Constructing a graphical model of the Drosophila melanogaster metabolome

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dc.contributor Staudhammer, Christina
dc.contributor Kocot, Kevin M.
dc.contributor Pienaar, Jason
dc.contributor Chen, Yuhui
dc.contributor.advisor Reed, Laura K.
dc.contributor.author Oza, Vishal Himanshu
dc.date.accessioned 2020-09-30T17:24:50Z
dc.date.available 2020-09-30T17:24:50Z
dc.date.issued 2020
dc.identifier.other u0015_0000001_0003613
dc.identifier.other Oza_alatus_0004D_14072
dc.identifier.uri http://ir.ua.edu/handle/123456789/7012
dc.description Electronic Thesis or Dissertation
dc.description.abstract Metabolomics, a relatively late entrant in the ’omics’ pyramid, aims to capture a complete snapshot of the metabolome of an organism at any given point in time. Recent advances in mass spectrometry techniques have allowed for the simultaneous detection of hundreds of metabolites in a given sample. However, metabolomics data suffers from high dimen- sionality, high correlations, and the presence of unknown metabolites. In my Ph.D. disser- tation, I have employed machine learning techniques and graphical models to analyze and deconstruct some of the complexities in metabolomics data in Drosophila melanogaster. In chapter 1, I introduce the challenges in metabolomics data analysis and outline my dissertation. In chapter 2, I employed the Random Forest algorithm, to identify essential metabolites that best differentiate between the high-fat diet and normal diet. I found that flies on a high-fat diet had an upregulated omega fatty acid oxidation pathway. Further- more, I analyzed the network structure differences between the high-fat diet and normal diet-fed flies using Gaussian Graphical Models. The edge symmetric difference between the two networks was 0.786, indicating very different topology. Chapter 3 shows the use of Bayesian networks to predict metabolic networks from the untargeted metabolomics data. The networks obtained were then compared to known metabolic networks in various organisms present in KEGG. I found that the generated Bayesian networks showed a similar degree distribution, had similar secondary motif com- position, and similar short path length distribution as the known KEGG metabolic net- works. Thus, I demonstrate that Bayesian network analysis can be successfully utilized for untargeted metabolomics data to generate data-driven network models that have similar underlying characteristics as known metabolic networks. In chapter 4, we present FlyNet, a multilayer network database conceptualized and con- structed for storing and visualizing complex network data. FlyNet integrates the metabolome with the genome and the proteome to facilitate integrative studies in Drosophila melanogaster. As an example, I show how the betweenness of gene and protein nodes changes in a mul- tilayer setting compared to a single layer analysis. Furthermore, I show how using FlyNet, one can query a possible relationship between genes and metabolites across different bio- logical layers.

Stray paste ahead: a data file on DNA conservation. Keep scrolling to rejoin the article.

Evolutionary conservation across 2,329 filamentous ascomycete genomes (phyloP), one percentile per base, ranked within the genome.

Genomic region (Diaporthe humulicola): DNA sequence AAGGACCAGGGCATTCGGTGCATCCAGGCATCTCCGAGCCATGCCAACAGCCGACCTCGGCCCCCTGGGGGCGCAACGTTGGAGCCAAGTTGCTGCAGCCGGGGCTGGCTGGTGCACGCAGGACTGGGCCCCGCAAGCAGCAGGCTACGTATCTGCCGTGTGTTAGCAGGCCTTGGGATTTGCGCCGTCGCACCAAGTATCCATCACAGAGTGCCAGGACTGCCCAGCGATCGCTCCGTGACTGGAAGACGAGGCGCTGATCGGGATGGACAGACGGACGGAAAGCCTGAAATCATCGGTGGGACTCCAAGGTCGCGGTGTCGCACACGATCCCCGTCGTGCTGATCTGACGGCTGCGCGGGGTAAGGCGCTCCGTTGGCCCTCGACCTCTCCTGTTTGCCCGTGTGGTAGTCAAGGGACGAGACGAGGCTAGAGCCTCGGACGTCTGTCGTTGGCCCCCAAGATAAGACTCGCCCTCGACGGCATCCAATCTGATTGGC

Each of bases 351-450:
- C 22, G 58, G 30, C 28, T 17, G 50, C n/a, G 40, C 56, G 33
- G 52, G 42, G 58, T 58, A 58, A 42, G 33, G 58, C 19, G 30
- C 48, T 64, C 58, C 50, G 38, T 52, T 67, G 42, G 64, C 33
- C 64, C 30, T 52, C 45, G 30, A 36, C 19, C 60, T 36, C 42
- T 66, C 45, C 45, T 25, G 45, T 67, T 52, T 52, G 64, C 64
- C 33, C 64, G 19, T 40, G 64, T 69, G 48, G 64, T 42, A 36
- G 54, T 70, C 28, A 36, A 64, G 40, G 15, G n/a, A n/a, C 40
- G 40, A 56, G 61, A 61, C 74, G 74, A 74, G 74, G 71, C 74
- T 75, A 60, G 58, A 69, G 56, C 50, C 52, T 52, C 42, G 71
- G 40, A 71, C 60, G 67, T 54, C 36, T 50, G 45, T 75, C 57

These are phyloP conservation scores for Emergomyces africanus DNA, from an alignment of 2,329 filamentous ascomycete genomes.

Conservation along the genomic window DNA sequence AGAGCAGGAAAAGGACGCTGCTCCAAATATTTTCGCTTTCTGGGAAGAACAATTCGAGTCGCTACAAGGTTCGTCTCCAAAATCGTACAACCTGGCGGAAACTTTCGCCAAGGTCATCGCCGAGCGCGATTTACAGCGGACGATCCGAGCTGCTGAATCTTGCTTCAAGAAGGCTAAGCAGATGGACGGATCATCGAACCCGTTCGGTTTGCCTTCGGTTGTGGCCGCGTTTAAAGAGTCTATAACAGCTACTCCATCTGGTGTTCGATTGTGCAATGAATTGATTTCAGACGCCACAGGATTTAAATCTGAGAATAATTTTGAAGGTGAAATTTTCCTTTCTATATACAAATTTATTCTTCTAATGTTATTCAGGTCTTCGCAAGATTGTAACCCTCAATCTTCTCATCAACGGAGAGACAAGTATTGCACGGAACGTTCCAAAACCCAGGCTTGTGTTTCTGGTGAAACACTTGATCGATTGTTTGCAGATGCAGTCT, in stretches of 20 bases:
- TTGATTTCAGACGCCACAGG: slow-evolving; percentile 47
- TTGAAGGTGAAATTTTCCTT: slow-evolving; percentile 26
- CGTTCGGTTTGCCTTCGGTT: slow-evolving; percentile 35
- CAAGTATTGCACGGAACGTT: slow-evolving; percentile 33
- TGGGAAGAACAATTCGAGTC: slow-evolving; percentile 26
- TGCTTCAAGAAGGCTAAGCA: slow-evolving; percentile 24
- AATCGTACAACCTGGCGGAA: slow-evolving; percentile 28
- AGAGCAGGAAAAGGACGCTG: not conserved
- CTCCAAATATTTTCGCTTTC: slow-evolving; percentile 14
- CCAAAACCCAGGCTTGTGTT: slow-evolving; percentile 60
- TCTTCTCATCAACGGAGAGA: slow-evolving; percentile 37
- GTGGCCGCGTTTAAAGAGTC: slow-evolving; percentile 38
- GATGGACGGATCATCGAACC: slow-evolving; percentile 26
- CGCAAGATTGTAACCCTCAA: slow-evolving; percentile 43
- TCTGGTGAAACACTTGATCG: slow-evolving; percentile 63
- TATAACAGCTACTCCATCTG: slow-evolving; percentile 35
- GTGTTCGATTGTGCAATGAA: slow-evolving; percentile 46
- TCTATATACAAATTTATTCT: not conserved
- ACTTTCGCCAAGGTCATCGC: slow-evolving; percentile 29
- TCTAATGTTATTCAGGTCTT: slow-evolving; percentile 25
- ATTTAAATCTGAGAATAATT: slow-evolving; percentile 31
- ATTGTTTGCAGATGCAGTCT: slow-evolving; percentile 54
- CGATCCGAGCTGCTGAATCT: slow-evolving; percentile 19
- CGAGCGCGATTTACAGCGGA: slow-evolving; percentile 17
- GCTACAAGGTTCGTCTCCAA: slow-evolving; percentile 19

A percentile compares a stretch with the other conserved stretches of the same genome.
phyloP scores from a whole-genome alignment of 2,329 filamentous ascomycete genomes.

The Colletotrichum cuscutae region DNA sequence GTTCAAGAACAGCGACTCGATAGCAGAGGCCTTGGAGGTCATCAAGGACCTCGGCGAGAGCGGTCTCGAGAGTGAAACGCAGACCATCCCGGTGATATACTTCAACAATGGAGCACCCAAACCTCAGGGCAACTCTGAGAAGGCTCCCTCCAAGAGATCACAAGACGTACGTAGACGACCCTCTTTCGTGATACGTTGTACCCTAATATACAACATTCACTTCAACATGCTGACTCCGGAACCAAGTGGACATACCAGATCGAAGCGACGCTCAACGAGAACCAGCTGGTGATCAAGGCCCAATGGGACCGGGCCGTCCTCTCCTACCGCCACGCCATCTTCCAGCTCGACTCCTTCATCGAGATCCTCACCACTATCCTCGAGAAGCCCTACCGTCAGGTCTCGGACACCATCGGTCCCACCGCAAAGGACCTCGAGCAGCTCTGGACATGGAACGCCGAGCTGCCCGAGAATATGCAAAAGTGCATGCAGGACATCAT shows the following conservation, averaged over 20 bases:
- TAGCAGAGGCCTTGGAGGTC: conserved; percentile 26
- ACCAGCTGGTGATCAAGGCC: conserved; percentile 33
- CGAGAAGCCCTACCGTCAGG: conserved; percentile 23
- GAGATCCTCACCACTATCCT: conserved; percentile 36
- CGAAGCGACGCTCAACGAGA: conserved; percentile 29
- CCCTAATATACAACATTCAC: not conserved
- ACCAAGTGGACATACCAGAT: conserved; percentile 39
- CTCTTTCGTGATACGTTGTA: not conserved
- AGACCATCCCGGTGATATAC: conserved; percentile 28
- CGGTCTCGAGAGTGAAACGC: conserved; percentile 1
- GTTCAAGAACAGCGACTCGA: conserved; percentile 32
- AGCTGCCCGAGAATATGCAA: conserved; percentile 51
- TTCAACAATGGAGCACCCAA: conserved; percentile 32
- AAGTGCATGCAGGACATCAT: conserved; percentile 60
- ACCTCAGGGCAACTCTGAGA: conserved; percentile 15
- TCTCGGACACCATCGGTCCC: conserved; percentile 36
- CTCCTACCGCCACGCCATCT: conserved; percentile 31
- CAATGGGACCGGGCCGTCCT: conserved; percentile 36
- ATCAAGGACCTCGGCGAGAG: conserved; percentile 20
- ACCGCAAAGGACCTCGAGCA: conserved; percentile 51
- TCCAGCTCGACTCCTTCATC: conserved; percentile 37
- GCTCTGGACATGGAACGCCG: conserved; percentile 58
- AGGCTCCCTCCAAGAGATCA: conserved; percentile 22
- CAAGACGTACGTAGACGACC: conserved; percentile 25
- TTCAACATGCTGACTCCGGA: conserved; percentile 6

dc.format.extent 415 p.
dc.format.medium electronic
dc.format.mimetype application/pdf
dc.language English
dc.language.iso en_US
dc.publisher University of Alabama Libraries
dc.relation.ispartof The University of Alabama Electronic Theses and Dissertations
dc.relation.ispartof The University of Alabama Libraries Digital Collections
dc.relation.hasversion born digital
dc.rights All rights reserved by the author unless otherwise indicated.
dc.subject.other Biology
dc.subject.other Bioinformatics
dc.title Constructing a graphical model of the Drosophila melanogaster metabolome
dc.type thesis
dc.type text
etdms.degree.department University of Alabama. Department of Biological Sciences
etdms.degree.discipline Biological Sciences
etdms.degree.grantor The University of Alabama
etdms.degree.level doctoral
etdms.degree.name Ph.D.


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